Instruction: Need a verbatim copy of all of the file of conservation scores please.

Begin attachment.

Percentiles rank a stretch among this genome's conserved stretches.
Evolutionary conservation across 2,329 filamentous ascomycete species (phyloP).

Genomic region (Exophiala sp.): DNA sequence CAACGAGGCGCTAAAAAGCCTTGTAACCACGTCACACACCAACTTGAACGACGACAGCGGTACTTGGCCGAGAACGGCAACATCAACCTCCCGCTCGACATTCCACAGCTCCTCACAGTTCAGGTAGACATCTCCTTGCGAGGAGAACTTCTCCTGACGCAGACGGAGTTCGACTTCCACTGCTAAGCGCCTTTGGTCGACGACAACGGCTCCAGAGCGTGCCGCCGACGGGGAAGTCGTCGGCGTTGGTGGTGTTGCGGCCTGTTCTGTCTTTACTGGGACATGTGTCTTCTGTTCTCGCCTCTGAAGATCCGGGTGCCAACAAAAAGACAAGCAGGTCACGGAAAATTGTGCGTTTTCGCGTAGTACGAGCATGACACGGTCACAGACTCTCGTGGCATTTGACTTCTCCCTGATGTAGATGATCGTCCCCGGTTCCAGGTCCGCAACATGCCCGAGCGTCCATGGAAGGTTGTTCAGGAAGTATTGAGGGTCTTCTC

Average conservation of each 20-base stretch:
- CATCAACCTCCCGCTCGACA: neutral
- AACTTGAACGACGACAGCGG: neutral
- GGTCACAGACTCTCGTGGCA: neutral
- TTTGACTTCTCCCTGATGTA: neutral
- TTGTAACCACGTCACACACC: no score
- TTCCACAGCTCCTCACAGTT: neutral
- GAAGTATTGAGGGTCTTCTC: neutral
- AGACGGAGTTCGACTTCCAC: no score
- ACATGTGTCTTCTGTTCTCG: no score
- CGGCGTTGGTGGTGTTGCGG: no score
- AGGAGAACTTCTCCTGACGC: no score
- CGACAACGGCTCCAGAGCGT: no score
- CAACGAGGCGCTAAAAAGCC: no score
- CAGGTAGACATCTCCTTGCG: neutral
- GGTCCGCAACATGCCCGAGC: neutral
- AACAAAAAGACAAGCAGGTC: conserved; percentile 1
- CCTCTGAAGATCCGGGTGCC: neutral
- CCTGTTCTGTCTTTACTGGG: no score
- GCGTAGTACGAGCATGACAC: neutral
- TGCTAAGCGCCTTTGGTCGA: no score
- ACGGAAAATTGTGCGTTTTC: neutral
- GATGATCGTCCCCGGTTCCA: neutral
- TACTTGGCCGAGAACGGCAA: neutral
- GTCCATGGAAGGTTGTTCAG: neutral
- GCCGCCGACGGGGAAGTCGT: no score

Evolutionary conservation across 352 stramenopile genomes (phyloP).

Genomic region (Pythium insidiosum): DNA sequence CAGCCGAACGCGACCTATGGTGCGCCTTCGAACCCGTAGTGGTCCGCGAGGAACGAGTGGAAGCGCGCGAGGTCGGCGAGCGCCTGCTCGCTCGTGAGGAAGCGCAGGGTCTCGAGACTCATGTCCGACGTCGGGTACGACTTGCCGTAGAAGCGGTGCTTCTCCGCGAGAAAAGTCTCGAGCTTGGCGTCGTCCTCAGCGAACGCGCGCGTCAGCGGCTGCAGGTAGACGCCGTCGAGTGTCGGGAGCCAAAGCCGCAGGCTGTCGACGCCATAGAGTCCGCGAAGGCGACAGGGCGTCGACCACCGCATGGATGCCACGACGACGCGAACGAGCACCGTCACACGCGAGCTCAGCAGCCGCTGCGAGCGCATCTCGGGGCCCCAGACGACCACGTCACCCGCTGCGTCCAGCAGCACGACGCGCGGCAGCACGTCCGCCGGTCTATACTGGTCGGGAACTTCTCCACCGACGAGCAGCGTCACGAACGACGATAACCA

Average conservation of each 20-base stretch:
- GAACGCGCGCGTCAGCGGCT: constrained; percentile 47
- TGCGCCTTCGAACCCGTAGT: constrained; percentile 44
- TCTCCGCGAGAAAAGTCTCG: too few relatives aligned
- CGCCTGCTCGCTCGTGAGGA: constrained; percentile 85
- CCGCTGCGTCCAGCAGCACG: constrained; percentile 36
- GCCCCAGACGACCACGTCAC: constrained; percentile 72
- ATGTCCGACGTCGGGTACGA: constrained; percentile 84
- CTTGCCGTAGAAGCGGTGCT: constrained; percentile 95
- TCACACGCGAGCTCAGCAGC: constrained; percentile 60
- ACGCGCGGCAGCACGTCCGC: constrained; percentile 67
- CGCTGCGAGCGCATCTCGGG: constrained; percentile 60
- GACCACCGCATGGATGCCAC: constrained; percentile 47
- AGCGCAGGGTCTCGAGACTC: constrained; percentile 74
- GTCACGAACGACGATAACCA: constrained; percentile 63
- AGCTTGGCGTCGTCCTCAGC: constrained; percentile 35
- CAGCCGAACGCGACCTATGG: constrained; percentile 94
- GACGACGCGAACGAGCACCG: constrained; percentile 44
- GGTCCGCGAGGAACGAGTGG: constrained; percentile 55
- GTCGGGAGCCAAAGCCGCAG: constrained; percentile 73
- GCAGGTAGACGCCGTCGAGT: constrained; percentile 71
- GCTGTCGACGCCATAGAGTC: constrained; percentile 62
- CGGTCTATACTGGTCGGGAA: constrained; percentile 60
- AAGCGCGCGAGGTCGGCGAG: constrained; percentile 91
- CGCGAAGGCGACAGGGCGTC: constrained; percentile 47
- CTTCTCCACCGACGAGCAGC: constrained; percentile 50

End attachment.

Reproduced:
Percentiles rank a stretch among this genome's conserved stretches.
Evolutionary conservation across 2,329 filamentous ascomycete species (phyloP).

Genomic region (Exophiala sp.): DNA sequence CAACGAGGCGCTAAAAAGCCTTGTAACCACGTCACACACCAACTTGAACGACGACAGCGGTACTTGGCCGAGAACGGCAACATCAACCTCCCGCTCGACATTCCACAGCTCCTCACAGTTCAGGTAGACATCTCCTTGCGAGGAGAACTTCTCCTGACGCAGACGGAGTTCGACTTCCACTGCTAAGCGCCTTTGGTCGACGACAACGGCTCCAGAGCGTGCCGCCGACGGGGAAGTCGTCGGCGTTGGTGGTGTTGCGGCCTGTTCTGTCTTTACTGGGACATGTGTCTTCTGTTCTCGCCTCTGAAGATCCGGGTGCCAACAAAAAGACAAGCAGGTCACGGAAAATTGTGCGTTTTCGCGTAGTACGAGCATGACACGGTCACAGACTCTCGTGGCATTTGACTTCTCCCTGATGTAGATGATCGTCCCCGGTTCCAGGTCCGCAACATGCCCGAGCGTCCATGGAAGGTTGTTCAGGAAGTATTGAGGGTCTTCTC

Average conservation of each 20-base stretch:
- CATCAACCTCCCGCTCGACA: neutral
- AACTTGAACGACGACAGCGG: neutral
- GGTCACAGACTCTCGTGGCA: neutral
- TTTGACTTCTCCCTGATGTA: neutral
- TTGTAACCACGTCACACACC: no score
- TTCCACAGCTCCTCACAGTT: neutral
- GAAGTATTGAGGGTCTTCTC: neutral
- AGACGGAGTTCGACTTCCAC: no score
- ACATGTGTCTTCTGTTCTCG: no score
- CGGCGTTGGTGGTGTTGCGG: no score
- AGGAGAACTTCTCCTGACGC: no score
- CGACAACGGCTCCAGAGCGT: no score
- CAACGAGGCGCTAAAAAGCC: no score
- CAGGTAGACATCTCCTTGCG: neutral
- GGTCCGCAACATGCCCGAGC: neutral
- AACAAAAAGACAAGCAGGTC: conserved; percentile 1
- CCTCTGAAGATCCGGGTGCC: neutral
- CCTGTTCTGTCTTTACTGGG: no score
- GCGTAGTACGAGCATGACAC: neutral
- TGCTAAGCGCCTTTGGTCGA: no score
- ACGGAAAATTGTGCGTTTTC: neutral
- GATGATCGTCCCCGGTTCCA: neutral
- TACTTGGCCGAGAACGGCAA: neutral
- GTCCATGGAAGGTTGTTCAG: neutral
- GCCGCCGACGGGGAAGTCGT: no score

Evolutionary conservation across 352 stramenopile genomes (phyloP).

Genomic region (Pythium insidiosum): DNA sequence CAGCCGAACGCGACCTATGGTGCGCCTTCGAACCCGTAGTGGTCCGCGAGGAACGAGTGGAAGCGCGCGAGGTCGGCGAGCGCCTGCTCGCTCGTGAGGAAGCGCAGGGTCTCGAGACTCATGTCCGACGTCGGGTACGACTTGCCGTAGAAGCGGTGCTTCTCCGCGAGAAAAGTCTCGAGCTTGGCGTCGTCCTCAGCGAACGCGCGCGTCAGCGGCTGCAGGTAGACGCCGTCGAGTGTCGGGAGCCAAAGCCGCAGGCTGTCGACGCCATAGAGTCCGCGAAGGCGACAGGGCGTCGACCACCGCATGGATGCCACGACGACGCGAACGAGCACCGTCACACGCGAGCTCAGCAGCCGCTGCGAGCGCATCTCGGGGCCCCAGACGACCACGTCACCCGCTGCGTCCAGCAGCACGACGCGCGGCAGCACGTCCGCCGGTCTATACTGGTCGGGAACTTCTCCACCGACGAGCAGCGTCACGAACGACGATAACCA

Average conservation of each 20-base stretch:
- GAACGCGCGCGTCAGCGGCT: constrained; percentile 47
- TGCGCCTTCGAACCCGTAGT: constrained; percentile 44
- TCTCCGCGAGAAAAGTCTCG: too few relatives aligned
- CGCCTGCTCGCTCGTGAGGA: constrained; percentile 85
- CCGCTGCGTCCAGCAGCACG: constrained; percentile 36
- GCCCCAGACGACCACGTCAC: constrained; percentile 72
- ATGTCCGACGTCGGGTACGA: constrained; percentile 84
- CTTGCCGTAGAAGCGGTGCT: constrained; percentile 95
- TCACACGCGAGCTCAGCAGC: constrained; percentile 60
- ACGCGCGGCAGCACGTCCGC: constrained; percentile 67
- CGCTGCGAGCGCATCTCGGG: constrained; percentile 60
- GACCACCGCATGGATGCCAC: constrained; percentile 47
- AGCGCAGGGTCTCGAGACTC: constrained; percentile 74
- GTCACGAACGACGATAACCA: constrained; percentile 63
- AGCTTGGCGTCGTCCTCAGC: constrained; percentile 35
- CAGCCGAACGCGACCTATGG: constrained; percentile 94
- GACGACGCGAACGAGCACCG: constrained; percentile 44
- GGTCCGCGAGGAACGAGTGG: constrained; percentile 55
- GTCGGGAGCCAAAGCCGCAG: constrained; percentile 73
- GCAGGTAGACGCCGTCGAGT: constrained; percentile 71
- GCTGTCGACGCCATAGAGTC: constrained; percentile 62
- CGGTCTATACTGGTCGGGAA: constrained; percentile 60
- AAGCGCGCGAGGTCGGCGAG: constrained; percentile 91
- CGCGAAGGCGACAGGGCGTC: constrained; percentile 47
- CTTCTCCACCGACGAGCAGC: constrained; percentile 50